He and Justice Amy Coney Barrett expressed sympathy toward the idea that maybe bump stocks should be restricted in the same way machine guns are. However, given how the law is currently written, they weren’t sure that was something for the ATF to decide.

“Look, intuitively, I am entirely sympathetic to your argument,” Barrett said. “I mean, it — and it seems like, yes, that this is functioning like a machinegun would. But, you know, looking at that definition, I think the question is, why didn’t Congress pass that litigation — I mean that legislation to — to make this cover it more clearly?”

“Maybe they should have written something better. One might hope they might write something better in the future,” Gorsuch said. “But that’s the language we’re stuck with.”

Justice Brett Kavanaugh shared a similar critique but focused on the government’s flip-flopping in classifying bump stocks.

“If your position were correct, ‘oh, just this is a new thing, obviously, covered by this old statutory language,’ you would expect the Bush Administration, and the Obama Administration, and Senator Feinstein to say, of course, it’s covered by, and — and they didn’t, and that’s reason for pause,” he said. “It’s not dispositive, but it’s reason for pause.”

He and Justice Gorsuch also expressed concern at the sweeping consequences of reclassifying bump stocks.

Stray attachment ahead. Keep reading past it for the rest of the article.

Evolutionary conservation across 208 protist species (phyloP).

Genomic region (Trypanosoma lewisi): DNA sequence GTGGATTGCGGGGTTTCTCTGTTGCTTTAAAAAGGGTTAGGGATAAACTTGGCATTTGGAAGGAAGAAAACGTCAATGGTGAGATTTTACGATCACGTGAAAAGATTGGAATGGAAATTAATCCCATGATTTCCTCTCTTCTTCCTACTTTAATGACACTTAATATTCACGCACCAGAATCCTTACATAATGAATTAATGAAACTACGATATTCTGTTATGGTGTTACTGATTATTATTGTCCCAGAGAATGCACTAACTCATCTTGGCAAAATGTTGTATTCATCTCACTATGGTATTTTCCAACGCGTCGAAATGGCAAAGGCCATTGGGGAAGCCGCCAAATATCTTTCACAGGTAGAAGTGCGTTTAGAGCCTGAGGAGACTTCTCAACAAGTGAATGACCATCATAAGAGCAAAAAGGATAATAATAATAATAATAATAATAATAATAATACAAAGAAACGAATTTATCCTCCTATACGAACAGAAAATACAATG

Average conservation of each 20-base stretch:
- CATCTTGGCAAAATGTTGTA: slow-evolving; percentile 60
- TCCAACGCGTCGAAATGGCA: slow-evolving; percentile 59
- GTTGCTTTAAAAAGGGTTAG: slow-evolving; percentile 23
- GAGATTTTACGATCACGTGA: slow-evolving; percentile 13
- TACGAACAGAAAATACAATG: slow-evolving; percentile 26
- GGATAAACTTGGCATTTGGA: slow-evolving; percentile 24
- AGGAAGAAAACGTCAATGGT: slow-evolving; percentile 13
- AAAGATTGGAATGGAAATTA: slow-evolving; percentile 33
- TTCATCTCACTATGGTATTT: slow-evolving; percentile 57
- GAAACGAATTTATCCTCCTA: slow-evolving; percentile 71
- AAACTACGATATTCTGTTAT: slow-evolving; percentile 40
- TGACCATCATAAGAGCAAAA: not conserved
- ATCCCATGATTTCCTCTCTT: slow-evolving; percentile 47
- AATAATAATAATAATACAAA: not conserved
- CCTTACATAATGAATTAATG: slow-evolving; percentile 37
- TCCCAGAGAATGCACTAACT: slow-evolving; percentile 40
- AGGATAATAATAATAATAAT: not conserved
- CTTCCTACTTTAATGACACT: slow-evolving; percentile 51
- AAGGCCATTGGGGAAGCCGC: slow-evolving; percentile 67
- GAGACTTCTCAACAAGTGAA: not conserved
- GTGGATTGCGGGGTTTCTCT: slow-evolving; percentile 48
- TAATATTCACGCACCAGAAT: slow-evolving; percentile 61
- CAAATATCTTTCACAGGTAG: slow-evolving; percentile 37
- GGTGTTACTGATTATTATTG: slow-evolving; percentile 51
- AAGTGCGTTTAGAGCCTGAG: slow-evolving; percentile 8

“That’s going to ensnare a lot of people who are not aware of the legal prohibition,” Kavanaugh said.

“You’re creating a class of, again, between a quarter of a million and a half million people who have, in reliance on past administrations, Republican and Democrat, who said that this does not qualify in a very old statute, taken actions,” Gorsuch added.

“The problem here, we acknowledge, is ATF used to say something different about these, but we think that’s taken care of by the rulemaking and the doctrine of entrapment by itself,” Fletcher responded.

Gorsuch mocked his claim that the rulemaking process would make bump stock owners aware they risked federal prison for holding on to gun accessories they’d bought years before.

“Because people will sit down and read the Federal Register?” he said with a laugh. “That’s what they do in their evening for fun. Gun owners across the country crack it open next to the fire and the dog.”

Fletcher argued the ATF gave owners the option to turn in or destroy their bump stocks rather than face prosecution. And he admitted, “It would be horribly unfair to prosecute people who possessed these devices in reliance on the agency’s past assurance.” But he also assured the justices the ATF wouldn’t prosecute people for owning the devices before the ban was implemented and noted time had nearly run out to prosecute anyone who didn’t comply with the rule regardless.

“As a practical matter also, the statute of limitations for this offense is five years, so in a month, the statute of limitations would be gone,” Fletcher said. “We have not prosecuted those people. We won’t do it. And if we try to do it, I think they would have a good defense based on entrapment by estoppel.”

At points, the oral arguments devolved into highly-abstract hypothetical arguments about potential firing mechanisms and whether they would qualify as machine guns under the NFA. The justices crafted different theoretical guns and asked each side whether they fit the definitions.

“So now, instead of doing two buttons, suppose you had one button, and with the other hand, you held the trigger,” Justice Elena Kagan said.